Auckland: Ross Taylor, New Zealand’s most successful Test batter, has announced he will retire from the longest format of the game following the upcoming series against Bangladesh.
Taylor on Thursday confirmed that the current summer will be his last for the BlackCaps, marking the end of a remarkable 16-year international career.
According to New Zealand Cricket (NZC), Taylor signalled his intentions on the eve of the Test series against Bangladesh, starting in Mount Maunganui on Saturday, confirming the two-match series would be his last in the red-ball cricket, before bowing out in the ODIs against Australia and Netherlands later this summer.
The 37-year-old has been a mainstay in the New Zealand batting since making his debut in 2006, setting a number of records and achievements including becoming the highest run scorer (18,074) for New Zealand in international cricket and appearances (445) charts.
Taylor acknowledged it wasn’t an easy decision to make but felt the time was right.
“It’s been an amazing journey and I feel incredibly fortunate to have represented my country for as long as I have,” he was quoted as saying by NZC.
“It’s been such a privilege to play with and against some of the greats of the game and to have created so many memories and friendships along the way.
“But all good things must come to an end and the timing feels right for me. I want to thank my family, friends and all those who have helped me get to this point.
“There’ll be plenty of time for more thank-yous and reflections later in the season — but for now I want all my energy and focus to be on preparing and performing for the BlackCaps this summer.”
Taylor said he would remain available for Central Districts until the end of the season before making a decision on whether to continue playing domestic cricket.
Taylor has scored the most runs for NZ in Tests (7584) and is one of only four New Zealanders to play 100 Tests — at 110 Tests, he joins Daniel Vettori 112, Stephen Fleming 111 and Brendon McCullum 101 on the list.
Coach Gary Stead told New Zealand Cricket that Taylor would undoubtedly bow out as one of New Zealand’s greats.
“Ross has always been a hugely respected member of the side and we’re thankful for his contributions to the BlackCaps over an incredible career.
“His skills and temperament as a batsman have been world-class and his ability to perform at such a high level for so long speaks volumes of his longevity and professionalism.
“His experience has held the side together on countless occasions and his catching record speaks for itself. There’s no doubt we’re going to miss him when he’s gone.
“Seeing him hit the winning runs in Southampton to help win our first ICC World title is a moment I will never forget and I’m sure it’s the same for many of the fans.
“I know Ross is really focused on performing well in these remaining series and going out on the right note.”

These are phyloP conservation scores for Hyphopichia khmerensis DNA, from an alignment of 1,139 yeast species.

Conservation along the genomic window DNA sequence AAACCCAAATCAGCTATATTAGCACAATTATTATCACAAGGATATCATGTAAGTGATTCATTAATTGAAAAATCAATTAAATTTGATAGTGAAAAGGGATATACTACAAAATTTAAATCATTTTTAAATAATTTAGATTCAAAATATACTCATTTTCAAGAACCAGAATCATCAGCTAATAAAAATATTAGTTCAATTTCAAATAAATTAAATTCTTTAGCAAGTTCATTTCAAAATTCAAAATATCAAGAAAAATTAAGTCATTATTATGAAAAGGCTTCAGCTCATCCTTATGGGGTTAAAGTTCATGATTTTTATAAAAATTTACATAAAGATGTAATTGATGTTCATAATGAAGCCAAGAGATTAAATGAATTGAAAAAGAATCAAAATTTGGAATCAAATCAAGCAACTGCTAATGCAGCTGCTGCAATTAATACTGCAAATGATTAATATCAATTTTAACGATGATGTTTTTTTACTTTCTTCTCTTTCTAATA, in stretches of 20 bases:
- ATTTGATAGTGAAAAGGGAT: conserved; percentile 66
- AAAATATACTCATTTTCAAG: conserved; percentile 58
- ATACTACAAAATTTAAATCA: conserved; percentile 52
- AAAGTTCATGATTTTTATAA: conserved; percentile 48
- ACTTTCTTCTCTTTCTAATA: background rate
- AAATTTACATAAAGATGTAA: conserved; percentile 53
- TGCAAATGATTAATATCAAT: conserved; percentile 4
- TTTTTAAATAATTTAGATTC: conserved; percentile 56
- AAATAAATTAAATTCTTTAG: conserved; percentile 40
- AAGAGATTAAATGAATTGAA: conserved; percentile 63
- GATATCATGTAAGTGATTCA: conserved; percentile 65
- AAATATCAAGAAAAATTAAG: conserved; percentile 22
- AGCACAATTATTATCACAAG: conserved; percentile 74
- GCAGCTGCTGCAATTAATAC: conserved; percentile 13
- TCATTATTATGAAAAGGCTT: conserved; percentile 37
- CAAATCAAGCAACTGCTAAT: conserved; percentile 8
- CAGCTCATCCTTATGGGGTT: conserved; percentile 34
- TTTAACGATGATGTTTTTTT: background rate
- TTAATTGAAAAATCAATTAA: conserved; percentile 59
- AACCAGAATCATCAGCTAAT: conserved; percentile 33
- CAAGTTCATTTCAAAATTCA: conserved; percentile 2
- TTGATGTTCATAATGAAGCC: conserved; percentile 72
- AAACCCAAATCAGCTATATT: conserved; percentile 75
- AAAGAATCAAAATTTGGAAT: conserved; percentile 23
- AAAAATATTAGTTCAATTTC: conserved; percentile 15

New Zealand captain Kane Williamson, who is unavailable for the Bangladesh series while he rehabilitates an elbow injury, said Taylor had given his all to the New Zealand team over the years, and wished him well for the upcoming two Tests.
“Ross has been at the core of the side for so long and can be extremely proud of having brought the game in this country to a better place.
“He’s a world class player, our best with the bat over such a long period of time and personally it’s been a pleasure to be involved in so many partnerships with him across the formats.
“We’ve shared some pretty cool moments together — most recently the World Test Championship Final which was obviously really special.
“As a senior player and a leader in the group he’s been a fantastic support person for me, especially out there in the field being able to tap into his experience.
“It’s a really exciting time for Ross when he can reflect on so many amazing moments throughout his career and I know all the guys are also looking forward to sharing the occasions with him as he is such a special player to this team.”
NZC chief executive David White said everyone knew this day would, eventually, arrive — but no-one wanted it to.
“Ross has been such a successful and influential part of the BlackCaps in all three formats that it’s hard to imagine the side without him,” he said.
“He’s been a colossus in the Test team; one of the chief contributors to the success New Zealand has achieved over the past eight or nine years, and one of our few, true batting “greats”.
“And he’s also been a giant of the white ball formats — particularly the 50-over game, in which he’s excelled.” He is the only cricketer in the world to play 100 matches in each of the three formats.
White said Taylor was a leader, a fighter, and a terrific example for all who played alongside and against him. “He’s very much earned the mana and respect he carries today.”